One of the single biggest avantages of Clang is that it is a library, not a program (though it obviously ships with a program that uses the library to provide a complete compiler). Clang as a library makes all kinds of stuff possible that GCC does not. One of the most interesting (and one that Apple is quite interested in) is the ability to use the compiler for code completion and static analysis inside of an IDE (e.g. XCode). The alternatives now pretty much come down to etags (which is a piece of shit, it can't even complete on local variables), incredibly incomplete half-assed parsers that will barf on any moderately interesting use of templates, or simple regex machines that can barely do what etags does. The only interesting alternative that has appeared that even comes close to what Clang can offer for completion is KDevelop's duchains, which are brand spanking new and GPLv3'd (making them totally unsuitable as a library to most corporations). GCC cannot be used as a library, the FSF and RMS refuse to let it be a library, and even the plugin system (which does not provide all of the advantages that GCC-as-a-library would have provided, and which are needed) took years to get approved and a ton of legal wrangling and probably required a gun to be held to RMS' head to get approved.
    I read that the plugin system for GCC allows it to be used for code completion and static analysis, and pretty much anything that LLVM does. Your decidedly anti-GCC rant doesn't quite convince me otherwise.

  6. #36
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    Quote Originally Posted by deanjo View Post
    Speed, diagnostics, size, and not being limited to the GPL universe.
    Speed - nope, GCC still outperforms llvm overall. Diagnostics, YES! llvm/clang has the best diagnostics/error messages I've seen in a compiler. Size, nope not last I checked here : http://embed.cs.utah.edu/embarrassing/

  7. #37
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    don't forget refactoring!

  8. #38
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    Quote Originally Posted by elanthis View Post
    On XCode, maybe They don't own LLVM. All of the LLVM copyrights are owned by the University of Illinois, and patents on contributed code are expected to be released under a license allowing any downstream LLVM modification or distribution to use said patents without royalties.
    No, but they have their own developers in Apple who working on it apart from the *public* guys they hired like Chris Lattner (are there any others?) and these in-house developments does not need to be released back to the project. Other things like LTO (link time optimization) in llvm is still only available for the darwin platform while in GCC it's available for all versions.

    Quote Originally Posted by elanthis View Post
    Which are fantastic and enough reason as any to junk GCC.
    Well, honestly it's way better than all other compilers, msvc has pretty crappy diagnostics aswell from what I remember.

    Quote Originally Posted by elanthis View Post
    And no, GCC cannot be improved, because the maintainers *don't want it to be*.
    Bullshit, the maintainers have stated many times on the mailing lists that they are working on improving this aspect. However since it's developing even faster than LLVM is, there's only so much they can do. Currently implementing polyhedral optimizations through graphite/cloog seems to be the next big thing on the agenda. Improving the diagnostics to the level of LLVM will be a great undertaking so it will likely have to wait (in other words, I'm not holding my breath).


    Quote Originally Posted by elanthis View Post
    GCC cannot be used as a library, the FSF and RMS refuse to let it be a library, and even the plugin system (which does not provide all of the advantages that GCC-as-a-library would have provided, and which are needed) took years to get approved and a ton of legal wrangling and probably required a gun to be held to RMS' head to get approved.
    Bullshit again, RMS has no call on what GCC does or does not do. All the decision-making is done by the GCC steering commitee, consisting of full-time employed GCC developers from companies such as IBM, Red Hat, Novell etc. The voices against a plugin system was that many GCC developers feel that it means more and more companies will just use GCC as a front-end for their own proprietary code generators/optimizers etc and not contribute those back to GCC. And personally I can understand that opinion. But it can also lead to good things like for instance the open dragonegg plugin.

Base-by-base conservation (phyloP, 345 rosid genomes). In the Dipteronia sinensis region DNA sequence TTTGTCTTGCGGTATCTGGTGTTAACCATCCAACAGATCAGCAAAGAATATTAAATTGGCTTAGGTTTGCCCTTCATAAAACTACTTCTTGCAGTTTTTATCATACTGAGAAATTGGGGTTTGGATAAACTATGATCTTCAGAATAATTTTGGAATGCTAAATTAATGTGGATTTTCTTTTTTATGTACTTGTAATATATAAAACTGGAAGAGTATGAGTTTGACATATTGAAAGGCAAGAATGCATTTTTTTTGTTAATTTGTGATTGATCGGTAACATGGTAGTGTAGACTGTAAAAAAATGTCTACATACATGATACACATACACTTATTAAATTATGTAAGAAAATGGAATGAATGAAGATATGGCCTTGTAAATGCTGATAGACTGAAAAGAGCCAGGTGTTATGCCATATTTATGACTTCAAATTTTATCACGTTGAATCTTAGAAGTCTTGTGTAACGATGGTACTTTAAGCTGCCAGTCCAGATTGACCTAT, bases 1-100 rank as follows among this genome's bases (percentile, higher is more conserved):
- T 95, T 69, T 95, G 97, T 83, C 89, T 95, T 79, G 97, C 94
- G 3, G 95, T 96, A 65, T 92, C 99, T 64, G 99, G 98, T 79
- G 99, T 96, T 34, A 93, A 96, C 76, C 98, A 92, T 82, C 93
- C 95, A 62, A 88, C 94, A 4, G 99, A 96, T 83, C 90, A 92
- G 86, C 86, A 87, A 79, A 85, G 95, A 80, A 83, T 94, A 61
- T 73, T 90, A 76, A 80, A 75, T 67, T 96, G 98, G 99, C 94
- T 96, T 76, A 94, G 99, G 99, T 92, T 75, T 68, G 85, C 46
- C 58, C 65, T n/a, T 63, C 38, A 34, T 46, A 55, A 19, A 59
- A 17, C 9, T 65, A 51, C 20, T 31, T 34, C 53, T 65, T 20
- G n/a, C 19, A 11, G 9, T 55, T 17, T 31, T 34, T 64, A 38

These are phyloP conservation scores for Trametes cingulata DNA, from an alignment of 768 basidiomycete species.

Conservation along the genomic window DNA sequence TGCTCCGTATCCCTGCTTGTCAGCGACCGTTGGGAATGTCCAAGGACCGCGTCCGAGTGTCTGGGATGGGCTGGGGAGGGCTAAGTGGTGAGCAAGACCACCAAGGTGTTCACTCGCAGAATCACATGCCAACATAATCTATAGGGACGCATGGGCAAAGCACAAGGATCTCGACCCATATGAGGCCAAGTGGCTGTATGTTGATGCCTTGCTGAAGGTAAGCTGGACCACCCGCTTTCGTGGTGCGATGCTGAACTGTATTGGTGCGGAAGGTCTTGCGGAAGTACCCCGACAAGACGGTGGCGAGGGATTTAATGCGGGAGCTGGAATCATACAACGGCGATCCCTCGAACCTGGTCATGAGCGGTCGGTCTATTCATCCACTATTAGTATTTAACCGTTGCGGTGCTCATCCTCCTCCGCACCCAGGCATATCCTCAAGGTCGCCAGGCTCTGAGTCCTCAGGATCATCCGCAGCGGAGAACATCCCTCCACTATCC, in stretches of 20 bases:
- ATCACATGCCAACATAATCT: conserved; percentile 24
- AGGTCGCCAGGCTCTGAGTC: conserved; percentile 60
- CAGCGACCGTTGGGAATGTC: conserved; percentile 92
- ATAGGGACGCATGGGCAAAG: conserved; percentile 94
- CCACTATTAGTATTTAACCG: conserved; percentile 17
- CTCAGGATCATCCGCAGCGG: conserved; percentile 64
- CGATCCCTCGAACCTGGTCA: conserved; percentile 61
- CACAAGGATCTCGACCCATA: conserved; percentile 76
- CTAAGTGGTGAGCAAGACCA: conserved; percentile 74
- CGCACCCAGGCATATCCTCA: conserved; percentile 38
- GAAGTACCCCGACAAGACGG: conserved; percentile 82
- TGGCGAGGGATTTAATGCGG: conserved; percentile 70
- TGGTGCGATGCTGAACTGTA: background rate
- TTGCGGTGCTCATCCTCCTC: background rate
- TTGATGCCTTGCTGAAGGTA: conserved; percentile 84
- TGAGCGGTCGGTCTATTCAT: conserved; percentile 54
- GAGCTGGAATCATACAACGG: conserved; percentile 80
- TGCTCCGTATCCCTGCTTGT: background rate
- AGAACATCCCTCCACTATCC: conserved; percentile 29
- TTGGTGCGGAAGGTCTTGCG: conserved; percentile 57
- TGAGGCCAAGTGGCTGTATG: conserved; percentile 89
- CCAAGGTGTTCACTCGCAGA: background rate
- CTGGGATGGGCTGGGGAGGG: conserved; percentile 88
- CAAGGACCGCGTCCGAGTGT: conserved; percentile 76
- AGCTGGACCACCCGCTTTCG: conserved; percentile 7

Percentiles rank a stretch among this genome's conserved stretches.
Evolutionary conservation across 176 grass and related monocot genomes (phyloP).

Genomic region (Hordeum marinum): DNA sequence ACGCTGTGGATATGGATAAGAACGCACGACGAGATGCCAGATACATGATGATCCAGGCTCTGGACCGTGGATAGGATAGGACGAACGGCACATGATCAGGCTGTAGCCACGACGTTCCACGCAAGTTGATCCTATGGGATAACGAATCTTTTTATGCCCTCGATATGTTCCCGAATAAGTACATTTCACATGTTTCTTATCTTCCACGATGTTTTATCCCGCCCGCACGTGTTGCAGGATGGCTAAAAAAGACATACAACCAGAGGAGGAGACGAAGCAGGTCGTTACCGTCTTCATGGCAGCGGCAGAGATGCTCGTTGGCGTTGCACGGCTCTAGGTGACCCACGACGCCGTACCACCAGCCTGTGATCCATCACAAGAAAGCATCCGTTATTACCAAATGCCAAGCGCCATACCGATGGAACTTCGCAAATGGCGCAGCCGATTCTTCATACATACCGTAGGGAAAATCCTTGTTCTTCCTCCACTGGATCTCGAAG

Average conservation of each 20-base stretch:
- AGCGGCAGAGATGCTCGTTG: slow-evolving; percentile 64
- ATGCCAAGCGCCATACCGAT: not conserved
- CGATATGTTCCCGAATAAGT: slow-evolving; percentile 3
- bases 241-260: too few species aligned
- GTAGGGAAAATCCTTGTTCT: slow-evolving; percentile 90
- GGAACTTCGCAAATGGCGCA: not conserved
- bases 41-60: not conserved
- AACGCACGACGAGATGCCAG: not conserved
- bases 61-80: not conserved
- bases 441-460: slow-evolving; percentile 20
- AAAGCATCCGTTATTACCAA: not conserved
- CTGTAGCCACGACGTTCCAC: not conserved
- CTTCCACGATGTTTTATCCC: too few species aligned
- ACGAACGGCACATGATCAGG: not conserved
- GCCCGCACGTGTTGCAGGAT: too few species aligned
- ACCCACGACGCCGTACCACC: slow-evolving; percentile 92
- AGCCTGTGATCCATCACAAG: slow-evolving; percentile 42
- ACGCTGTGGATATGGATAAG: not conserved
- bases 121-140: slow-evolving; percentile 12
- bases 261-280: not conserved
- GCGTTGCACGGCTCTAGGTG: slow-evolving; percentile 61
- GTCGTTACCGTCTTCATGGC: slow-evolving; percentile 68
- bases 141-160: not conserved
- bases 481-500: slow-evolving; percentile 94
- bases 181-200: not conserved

9. #39
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    According to the mailing list, it appears the main reasons for this are:

    1. Apple engineers aren't allowed to work on GPL3 code, which means their only choices were forking libstdc++ 4.2, picking up another 3rd party solution that is dead (like apache), or creating their own from scratch. That's why all the comparison's are against GCC4.2, because apple doesn't allow the use of anything newer. Also, the c++0x modifications required would be extensive, to the point where starting from scratch made sense.

    2. They believe they can make improvements by breaking ABI compatibility, something which the libstdc++ folks would probably not allow.

  10. #40
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    Quote Originally Posted by elanthis View Post
    One of the most interesting (and one that Apple is quite interested in) is the ability to use the compiler for code completion and static analysis inside of an IDE (e.g. XCode). The alternatives now pretty much come down to etags (which is a piece of shit, it can't even complete on local variables), incredibly incomplete half-assed parsers that will barf on any moderately interesting use of templates, or simple regex machines that can barely do what etags does. The only interesting alternative that has appeared that even comes close to what Clang can offer for completion is KDevelop's duchains, which are brand spanking new and GPLv3'd (making them totally unsuitable as a library to most corporations).
    Maybe I am lucky, but I have been using Netbeans 6.8 for C++ development, and its been eating stl, gtkmm, and even boost templates for breakfast. Before 6.8 was a different story, but it has really matured, in my opinion. I'm not saying it wouldn't be nice if the c++ front end would help out a bit, but its entirely possible to get good code completion with GCC. As a bonus, Netbeans does refactoring too!
    While people are excited about the simplicity of the clang and llvm code base, it doesn't generate as fast of code as GCC. I haven't looked at llvm, clang, or GCC source, but optimization tends to follow the law of diminishing returns. I'm willing to bet that llvm's source will have to get a lot more complicated to close the last mile and catch up with GCC produced binaries.
    Oh, and I don't trust Apple. At all...